This is the view from the eastern, or lower, end of the mountain, which at its highest is around 200 feet higher than the land below.  The leaf covered trail on the left is the trace of the road that the patriot force approached on from the south, or the upper left of the panorama.  Catching the Tories by surprise, they moved along either side of the mountain, visible in the center of the panorama, and surrounded Ferguson's 1,100 men.  On the northern side of the mountain, visible here, the patriot line formed roughly parallel to the paved trail that extends to the right.  The short uphill trail is to the William Chronicle Monument, named for one of the patriot leaders.

This is the view from the paved trail further west, where men under Sevier fought.  The highest portion of mountain is visible here.  William Campbell's Virginians were to the right of Sevier on other side of mountain.  

This is the view up the western end of the mountain.  Sevier attacked the summit from the left of the panorama while Campbell attacked from the right.  

Earlier in the war, Ferguson had developed a breech loading, quick-reloading rifle and commanded a corps of riflemen equipped with his invention.  Now he commanded men equipped with muskets who were surrounded by riflemen.  The musket had the advantages of being quicker to fire while also mounting the bayonet, a weapon that patriot militia in open ground typically feared.  In this case, however, the rocky, forested slopes hindered the bayonet charge and gave cover to the riflemen, who, although they had a slower rate of fire, had better accuracy and cover from which to fire.  Firing uphill is more accurate than firing downhill, giving a further advantage to the attackers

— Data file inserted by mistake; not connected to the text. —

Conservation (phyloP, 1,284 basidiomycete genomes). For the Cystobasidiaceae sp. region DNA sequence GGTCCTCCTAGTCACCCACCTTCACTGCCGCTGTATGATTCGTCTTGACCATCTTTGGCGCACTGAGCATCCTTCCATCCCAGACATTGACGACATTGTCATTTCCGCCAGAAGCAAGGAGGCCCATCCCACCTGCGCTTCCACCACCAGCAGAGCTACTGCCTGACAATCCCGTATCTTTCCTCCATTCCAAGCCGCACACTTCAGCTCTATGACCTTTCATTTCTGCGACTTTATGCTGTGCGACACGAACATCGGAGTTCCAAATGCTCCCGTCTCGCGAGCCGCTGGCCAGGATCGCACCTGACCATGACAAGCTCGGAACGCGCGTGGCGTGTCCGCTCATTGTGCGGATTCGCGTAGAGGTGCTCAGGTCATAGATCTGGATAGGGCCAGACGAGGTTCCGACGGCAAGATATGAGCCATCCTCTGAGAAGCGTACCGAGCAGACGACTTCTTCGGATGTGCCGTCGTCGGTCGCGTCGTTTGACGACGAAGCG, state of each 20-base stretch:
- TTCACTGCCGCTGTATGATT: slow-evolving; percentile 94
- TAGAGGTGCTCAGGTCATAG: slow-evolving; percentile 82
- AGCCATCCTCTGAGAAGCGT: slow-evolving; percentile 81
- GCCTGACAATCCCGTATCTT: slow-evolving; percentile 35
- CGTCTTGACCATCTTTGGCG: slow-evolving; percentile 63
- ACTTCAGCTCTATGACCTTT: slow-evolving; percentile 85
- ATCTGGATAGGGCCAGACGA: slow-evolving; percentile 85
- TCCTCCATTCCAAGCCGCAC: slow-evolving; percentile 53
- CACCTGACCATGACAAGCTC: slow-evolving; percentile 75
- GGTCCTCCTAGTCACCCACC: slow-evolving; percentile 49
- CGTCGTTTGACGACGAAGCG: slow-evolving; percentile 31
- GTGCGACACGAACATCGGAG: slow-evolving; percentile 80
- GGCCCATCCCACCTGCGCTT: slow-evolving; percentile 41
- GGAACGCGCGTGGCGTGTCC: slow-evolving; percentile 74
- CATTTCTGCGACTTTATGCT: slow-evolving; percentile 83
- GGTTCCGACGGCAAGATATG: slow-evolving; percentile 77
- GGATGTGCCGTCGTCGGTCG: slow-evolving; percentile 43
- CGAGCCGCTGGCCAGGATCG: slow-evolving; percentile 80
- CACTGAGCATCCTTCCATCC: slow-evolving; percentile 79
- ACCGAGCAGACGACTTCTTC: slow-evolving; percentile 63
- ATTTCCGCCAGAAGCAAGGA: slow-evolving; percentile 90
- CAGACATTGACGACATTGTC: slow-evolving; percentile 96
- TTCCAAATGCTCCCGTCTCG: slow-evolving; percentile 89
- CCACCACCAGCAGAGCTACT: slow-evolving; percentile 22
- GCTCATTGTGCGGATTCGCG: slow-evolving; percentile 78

Although the Tories charged with the bayonet, the patriot riflemen would simply fall back down the mountain then return after the Tories returned to the summit.  Eventually, the Patriots gained the summit.

This is the view from the crest, which the trail follows, below the summit.  This is the Tory view down the southern slope, where Campbell and McDowell's men attacked.  The  Tories, taking fire from both sides of the crest and now pressured from patriot riflemen on the summit, were forced down to the eastern end of the crest.

In this area, where the US Monument was built, Ferguson's men made their final stand.